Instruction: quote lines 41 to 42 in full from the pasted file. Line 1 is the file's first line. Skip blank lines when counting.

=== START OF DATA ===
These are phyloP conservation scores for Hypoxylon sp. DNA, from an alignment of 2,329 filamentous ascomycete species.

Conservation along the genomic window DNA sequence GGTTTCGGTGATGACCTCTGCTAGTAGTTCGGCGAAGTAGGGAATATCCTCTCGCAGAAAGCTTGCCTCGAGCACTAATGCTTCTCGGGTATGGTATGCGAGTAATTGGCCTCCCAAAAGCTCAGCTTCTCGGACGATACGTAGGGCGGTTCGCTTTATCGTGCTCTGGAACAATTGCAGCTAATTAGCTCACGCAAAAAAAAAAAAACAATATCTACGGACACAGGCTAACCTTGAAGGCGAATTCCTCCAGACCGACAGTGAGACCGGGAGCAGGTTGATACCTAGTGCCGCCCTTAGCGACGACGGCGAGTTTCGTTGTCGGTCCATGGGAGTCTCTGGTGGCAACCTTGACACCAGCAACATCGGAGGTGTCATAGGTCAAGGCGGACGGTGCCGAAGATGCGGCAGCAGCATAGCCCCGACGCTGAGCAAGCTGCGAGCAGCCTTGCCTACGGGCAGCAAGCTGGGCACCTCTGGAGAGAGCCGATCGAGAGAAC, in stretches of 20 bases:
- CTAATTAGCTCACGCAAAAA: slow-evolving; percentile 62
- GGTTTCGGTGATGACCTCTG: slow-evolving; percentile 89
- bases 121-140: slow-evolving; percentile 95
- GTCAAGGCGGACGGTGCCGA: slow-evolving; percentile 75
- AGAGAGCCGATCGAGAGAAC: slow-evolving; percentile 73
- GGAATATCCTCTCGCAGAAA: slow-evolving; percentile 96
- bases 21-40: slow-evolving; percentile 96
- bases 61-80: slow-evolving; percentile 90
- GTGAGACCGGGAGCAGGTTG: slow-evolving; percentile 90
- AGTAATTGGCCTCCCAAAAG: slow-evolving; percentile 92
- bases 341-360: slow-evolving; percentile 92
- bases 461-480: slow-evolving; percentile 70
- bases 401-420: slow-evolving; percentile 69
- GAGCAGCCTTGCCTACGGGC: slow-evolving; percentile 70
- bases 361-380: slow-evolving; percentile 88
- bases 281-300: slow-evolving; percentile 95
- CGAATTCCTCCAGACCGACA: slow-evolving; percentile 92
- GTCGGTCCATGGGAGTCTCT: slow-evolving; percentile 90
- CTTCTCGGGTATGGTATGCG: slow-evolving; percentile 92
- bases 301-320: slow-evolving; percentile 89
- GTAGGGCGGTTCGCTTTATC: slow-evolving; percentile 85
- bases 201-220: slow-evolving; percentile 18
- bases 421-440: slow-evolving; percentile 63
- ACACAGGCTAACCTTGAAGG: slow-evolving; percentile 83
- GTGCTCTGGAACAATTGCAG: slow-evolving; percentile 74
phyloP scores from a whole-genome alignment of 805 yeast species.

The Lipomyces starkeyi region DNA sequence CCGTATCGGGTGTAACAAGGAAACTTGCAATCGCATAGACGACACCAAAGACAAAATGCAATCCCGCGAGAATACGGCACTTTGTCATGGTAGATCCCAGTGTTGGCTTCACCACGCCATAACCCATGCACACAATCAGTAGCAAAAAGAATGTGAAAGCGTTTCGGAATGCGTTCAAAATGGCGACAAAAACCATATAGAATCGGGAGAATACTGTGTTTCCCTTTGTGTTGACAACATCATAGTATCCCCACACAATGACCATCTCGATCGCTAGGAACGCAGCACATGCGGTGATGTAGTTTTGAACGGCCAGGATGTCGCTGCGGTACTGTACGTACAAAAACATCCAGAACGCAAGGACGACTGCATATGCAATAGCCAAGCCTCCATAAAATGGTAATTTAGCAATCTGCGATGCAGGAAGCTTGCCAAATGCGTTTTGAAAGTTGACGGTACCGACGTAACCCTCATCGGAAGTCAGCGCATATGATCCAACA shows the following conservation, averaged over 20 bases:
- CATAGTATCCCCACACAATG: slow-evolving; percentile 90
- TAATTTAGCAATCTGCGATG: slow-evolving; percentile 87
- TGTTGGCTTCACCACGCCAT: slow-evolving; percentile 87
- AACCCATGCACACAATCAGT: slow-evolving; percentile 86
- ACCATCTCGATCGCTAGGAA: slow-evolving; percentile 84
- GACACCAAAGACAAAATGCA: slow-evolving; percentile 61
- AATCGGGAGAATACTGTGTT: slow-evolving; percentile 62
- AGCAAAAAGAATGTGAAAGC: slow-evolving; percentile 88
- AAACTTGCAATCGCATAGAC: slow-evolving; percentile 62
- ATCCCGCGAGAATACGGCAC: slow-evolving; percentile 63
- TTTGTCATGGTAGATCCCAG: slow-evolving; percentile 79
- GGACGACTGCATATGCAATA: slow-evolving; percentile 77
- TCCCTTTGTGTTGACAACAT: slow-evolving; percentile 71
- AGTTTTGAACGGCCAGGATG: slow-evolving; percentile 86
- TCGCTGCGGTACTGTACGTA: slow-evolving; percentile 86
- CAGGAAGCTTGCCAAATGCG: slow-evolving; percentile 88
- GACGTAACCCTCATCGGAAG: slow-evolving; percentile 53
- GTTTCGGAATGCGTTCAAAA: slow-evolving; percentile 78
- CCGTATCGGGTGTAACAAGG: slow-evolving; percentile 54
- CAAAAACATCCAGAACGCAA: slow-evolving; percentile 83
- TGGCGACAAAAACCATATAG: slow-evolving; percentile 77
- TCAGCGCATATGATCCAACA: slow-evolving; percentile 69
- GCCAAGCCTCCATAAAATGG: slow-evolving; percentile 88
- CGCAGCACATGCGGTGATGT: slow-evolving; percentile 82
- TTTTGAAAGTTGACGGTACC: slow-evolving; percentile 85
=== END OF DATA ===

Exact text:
- GGACGACTGCATATGCAATA: slow-evolving; percentile 77
- TCCCTTTGTGTTGACAACAT: slow-evolving; percentile 71